We probably all have a mental image of the Provençal landscape: purple lavender fields in early summer, a blazing sun burning down from an azure blue sky onto white-walled houses with ochre-coloured pantiles and soft pastel shutters, shimmering on the vivid green of the garrigue.  And everywhere there is the scent of summer.  For even more than colour, Provence is the land of fragrance.

 

In viticultural terms this is the southern Côtes du Rhône.  Many grape varieties are grown here, but for red wines the blend is based on Grenache, usually with Syrah, Mourvèdre, Cinsault or Carignan.  White wines are usually made from a blend of Roussanne, Grenache Blanc, Marsanne and, increasingly, Viognier, which produces the distinctive – and very expensive – wine, Condrieu, made in miniscule quantities in the northern Rhône.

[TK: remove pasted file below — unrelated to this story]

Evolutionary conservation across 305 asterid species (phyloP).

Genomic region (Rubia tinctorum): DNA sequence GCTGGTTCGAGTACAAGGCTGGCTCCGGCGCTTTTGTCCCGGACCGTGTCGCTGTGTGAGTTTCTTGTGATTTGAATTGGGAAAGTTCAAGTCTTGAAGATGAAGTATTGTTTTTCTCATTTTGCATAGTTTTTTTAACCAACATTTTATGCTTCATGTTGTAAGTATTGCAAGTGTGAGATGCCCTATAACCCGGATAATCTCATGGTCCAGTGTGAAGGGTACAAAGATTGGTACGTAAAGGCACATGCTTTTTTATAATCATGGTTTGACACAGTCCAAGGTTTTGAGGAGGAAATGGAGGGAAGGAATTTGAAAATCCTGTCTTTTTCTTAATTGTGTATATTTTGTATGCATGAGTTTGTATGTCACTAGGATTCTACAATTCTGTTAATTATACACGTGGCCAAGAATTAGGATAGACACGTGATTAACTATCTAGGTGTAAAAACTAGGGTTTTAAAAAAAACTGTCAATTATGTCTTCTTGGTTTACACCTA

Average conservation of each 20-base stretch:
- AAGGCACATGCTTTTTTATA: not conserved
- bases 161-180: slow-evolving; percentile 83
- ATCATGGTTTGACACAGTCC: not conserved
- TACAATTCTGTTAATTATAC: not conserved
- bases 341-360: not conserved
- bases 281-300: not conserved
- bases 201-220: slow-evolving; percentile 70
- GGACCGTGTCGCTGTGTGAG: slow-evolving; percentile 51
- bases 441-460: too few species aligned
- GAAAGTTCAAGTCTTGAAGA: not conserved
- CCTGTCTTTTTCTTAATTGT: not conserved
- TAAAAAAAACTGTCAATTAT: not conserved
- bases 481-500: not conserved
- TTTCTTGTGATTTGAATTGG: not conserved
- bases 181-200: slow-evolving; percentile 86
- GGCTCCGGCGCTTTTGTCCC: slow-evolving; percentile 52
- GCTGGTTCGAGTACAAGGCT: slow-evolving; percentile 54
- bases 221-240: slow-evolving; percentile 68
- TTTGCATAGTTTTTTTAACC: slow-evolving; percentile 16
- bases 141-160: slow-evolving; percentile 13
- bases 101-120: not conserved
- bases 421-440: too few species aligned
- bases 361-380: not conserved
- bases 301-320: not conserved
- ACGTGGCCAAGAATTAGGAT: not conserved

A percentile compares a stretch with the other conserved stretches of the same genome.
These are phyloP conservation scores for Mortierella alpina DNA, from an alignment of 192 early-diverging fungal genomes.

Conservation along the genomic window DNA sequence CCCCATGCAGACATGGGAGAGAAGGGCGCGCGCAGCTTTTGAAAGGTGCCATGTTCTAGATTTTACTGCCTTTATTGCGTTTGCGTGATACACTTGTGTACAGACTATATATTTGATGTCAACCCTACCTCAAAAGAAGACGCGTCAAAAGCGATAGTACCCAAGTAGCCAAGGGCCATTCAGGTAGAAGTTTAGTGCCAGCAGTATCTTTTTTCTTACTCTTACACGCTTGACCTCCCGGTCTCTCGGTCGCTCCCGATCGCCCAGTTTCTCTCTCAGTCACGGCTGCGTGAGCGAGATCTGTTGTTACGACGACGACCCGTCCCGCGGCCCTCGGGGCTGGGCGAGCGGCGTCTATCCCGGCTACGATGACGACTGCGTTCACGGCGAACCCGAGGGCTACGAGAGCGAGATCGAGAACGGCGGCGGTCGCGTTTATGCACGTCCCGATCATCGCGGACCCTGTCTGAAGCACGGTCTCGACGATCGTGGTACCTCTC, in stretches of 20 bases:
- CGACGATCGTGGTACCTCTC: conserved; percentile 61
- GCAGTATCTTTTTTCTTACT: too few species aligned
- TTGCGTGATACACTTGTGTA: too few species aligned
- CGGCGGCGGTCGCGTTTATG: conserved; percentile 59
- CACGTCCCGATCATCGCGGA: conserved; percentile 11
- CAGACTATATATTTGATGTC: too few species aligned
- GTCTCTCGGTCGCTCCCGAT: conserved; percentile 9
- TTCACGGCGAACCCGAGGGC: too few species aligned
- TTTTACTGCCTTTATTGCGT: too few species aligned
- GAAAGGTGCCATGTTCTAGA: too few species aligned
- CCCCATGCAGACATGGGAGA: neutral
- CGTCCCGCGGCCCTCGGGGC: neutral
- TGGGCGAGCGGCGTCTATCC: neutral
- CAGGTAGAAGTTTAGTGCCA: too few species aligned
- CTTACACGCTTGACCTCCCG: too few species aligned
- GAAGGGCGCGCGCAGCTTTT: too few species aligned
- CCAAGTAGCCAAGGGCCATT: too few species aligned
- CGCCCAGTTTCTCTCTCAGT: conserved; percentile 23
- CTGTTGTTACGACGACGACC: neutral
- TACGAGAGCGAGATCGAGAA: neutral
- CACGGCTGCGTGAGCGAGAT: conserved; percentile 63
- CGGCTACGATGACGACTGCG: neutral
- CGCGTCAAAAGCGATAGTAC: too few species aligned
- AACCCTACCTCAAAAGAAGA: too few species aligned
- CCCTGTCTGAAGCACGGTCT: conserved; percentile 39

Our vineyard, Domaine des Grands Devers, is near the small town of Valréas, and is run by brothers Louis-Pascal and Paul-Henri Bouchard, whose family once owned a famous wine négociant house in Beaune.  They bought the domaine as a going concern and the 1999 harvest was their first.  Paul-Henri, a qualified oenologist, is in charge of winemaking and we were indeed lucky to meet them when we did, as we were able to choose the exact percentage of each grape variety to go into our two exclusive Côtes du Rhône-Villages wines.